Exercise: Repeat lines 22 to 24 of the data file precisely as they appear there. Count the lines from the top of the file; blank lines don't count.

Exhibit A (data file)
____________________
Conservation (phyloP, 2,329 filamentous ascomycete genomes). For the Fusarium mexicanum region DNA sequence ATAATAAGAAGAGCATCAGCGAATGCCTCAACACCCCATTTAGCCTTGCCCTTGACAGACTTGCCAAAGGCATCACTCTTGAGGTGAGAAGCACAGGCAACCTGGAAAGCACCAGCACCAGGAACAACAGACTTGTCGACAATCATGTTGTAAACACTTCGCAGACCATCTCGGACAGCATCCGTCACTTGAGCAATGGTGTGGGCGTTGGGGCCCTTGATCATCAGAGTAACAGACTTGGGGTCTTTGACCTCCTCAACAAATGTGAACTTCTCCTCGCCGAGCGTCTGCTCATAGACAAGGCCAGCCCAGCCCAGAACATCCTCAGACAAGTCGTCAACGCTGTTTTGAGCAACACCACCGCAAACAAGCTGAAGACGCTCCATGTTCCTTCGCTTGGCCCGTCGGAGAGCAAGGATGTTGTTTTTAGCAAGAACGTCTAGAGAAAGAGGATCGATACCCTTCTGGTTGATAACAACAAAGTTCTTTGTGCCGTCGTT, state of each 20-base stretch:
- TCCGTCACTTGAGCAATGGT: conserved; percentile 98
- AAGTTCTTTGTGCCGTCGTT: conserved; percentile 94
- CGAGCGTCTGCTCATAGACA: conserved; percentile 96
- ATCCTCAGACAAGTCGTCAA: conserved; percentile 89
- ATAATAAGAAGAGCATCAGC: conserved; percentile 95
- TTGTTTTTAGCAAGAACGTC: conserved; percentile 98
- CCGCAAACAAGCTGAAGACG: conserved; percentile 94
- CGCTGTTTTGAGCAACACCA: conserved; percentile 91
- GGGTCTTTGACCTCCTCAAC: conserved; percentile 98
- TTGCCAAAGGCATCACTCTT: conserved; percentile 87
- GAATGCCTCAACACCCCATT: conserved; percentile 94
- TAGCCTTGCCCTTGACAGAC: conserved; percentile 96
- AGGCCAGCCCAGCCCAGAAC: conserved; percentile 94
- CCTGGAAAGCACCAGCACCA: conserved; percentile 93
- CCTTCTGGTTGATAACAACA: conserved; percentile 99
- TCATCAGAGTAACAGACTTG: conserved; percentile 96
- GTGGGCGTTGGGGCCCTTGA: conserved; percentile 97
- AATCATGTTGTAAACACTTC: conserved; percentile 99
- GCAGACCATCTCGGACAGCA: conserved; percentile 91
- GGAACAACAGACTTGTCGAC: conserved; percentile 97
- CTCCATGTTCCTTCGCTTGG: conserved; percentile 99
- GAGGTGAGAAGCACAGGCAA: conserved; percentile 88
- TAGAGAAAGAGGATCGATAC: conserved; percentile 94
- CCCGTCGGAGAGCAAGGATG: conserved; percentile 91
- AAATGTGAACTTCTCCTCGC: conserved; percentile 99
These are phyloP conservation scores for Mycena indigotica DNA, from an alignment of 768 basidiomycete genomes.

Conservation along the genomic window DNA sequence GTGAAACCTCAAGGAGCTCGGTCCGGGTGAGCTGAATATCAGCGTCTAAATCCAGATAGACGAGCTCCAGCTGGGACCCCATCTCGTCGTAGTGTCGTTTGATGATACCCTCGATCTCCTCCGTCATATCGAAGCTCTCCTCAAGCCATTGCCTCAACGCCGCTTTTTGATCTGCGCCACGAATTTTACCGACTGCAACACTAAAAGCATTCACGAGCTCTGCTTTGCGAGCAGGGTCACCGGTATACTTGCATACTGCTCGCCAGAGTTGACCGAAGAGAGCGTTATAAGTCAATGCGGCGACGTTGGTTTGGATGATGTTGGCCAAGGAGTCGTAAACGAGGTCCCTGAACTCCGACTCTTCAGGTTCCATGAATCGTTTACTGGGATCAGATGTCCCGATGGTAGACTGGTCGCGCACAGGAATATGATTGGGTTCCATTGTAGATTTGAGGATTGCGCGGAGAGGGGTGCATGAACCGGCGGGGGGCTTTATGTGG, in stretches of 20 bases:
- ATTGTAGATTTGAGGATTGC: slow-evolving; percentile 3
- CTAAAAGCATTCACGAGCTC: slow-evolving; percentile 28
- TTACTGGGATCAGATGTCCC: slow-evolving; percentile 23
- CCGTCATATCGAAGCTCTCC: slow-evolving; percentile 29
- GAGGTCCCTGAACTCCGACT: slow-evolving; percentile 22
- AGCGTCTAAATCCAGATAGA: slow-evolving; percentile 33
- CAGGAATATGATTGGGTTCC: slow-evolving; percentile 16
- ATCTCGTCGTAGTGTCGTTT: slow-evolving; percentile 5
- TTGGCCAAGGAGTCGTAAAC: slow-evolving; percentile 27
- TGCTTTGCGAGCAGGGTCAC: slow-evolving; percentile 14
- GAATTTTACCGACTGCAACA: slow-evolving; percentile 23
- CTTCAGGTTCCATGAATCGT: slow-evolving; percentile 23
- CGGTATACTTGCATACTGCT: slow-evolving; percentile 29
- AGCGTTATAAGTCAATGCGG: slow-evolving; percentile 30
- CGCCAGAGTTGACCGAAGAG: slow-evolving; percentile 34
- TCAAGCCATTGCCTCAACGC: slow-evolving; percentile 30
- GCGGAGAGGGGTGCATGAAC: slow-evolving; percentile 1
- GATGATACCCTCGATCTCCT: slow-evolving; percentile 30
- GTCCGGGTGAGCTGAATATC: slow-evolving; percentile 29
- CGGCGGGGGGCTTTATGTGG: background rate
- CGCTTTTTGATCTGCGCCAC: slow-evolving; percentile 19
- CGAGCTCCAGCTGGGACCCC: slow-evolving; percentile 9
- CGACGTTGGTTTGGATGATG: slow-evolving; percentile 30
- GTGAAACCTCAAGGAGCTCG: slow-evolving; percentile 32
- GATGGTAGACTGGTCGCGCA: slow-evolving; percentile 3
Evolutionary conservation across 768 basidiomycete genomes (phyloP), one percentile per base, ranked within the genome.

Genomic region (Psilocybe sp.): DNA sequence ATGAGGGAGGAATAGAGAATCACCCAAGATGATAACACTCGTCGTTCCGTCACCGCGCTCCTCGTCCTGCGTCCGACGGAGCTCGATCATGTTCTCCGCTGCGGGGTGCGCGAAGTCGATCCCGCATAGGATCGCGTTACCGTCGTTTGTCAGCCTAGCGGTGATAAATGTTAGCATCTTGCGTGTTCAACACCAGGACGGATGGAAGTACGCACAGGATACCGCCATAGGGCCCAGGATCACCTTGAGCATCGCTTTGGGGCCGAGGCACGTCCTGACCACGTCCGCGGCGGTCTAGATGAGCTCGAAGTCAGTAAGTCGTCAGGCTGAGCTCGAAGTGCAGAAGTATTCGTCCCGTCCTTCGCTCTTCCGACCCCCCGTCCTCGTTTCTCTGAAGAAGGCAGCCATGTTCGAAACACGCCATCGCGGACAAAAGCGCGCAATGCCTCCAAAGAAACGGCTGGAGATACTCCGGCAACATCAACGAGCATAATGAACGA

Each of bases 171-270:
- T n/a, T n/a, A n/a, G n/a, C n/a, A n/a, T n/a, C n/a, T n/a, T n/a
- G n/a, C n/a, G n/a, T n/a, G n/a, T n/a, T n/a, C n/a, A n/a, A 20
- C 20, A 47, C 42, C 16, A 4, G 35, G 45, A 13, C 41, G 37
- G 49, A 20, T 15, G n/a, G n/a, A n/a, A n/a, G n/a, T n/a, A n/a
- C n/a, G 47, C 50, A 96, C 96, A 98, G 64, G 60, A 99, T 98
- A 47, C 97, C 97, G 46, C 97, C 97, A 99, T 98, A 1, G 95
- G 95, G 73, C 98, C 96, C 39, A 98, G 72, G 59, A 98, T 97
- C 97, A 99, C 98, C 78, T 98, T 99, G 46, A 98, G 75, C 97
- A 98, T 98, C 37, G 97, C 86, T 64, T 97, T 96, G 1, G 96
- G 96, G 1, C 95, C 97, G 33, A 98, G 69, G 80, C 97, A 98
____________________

- CTCCATGTTCCTTCGCTTGG: conserved; percentile 99
- GAGGTGAGAAGCACAGGCAA: conserved; percentile 88
- TAGAGAAAGAGGATCGATAC: conserved; percentile 94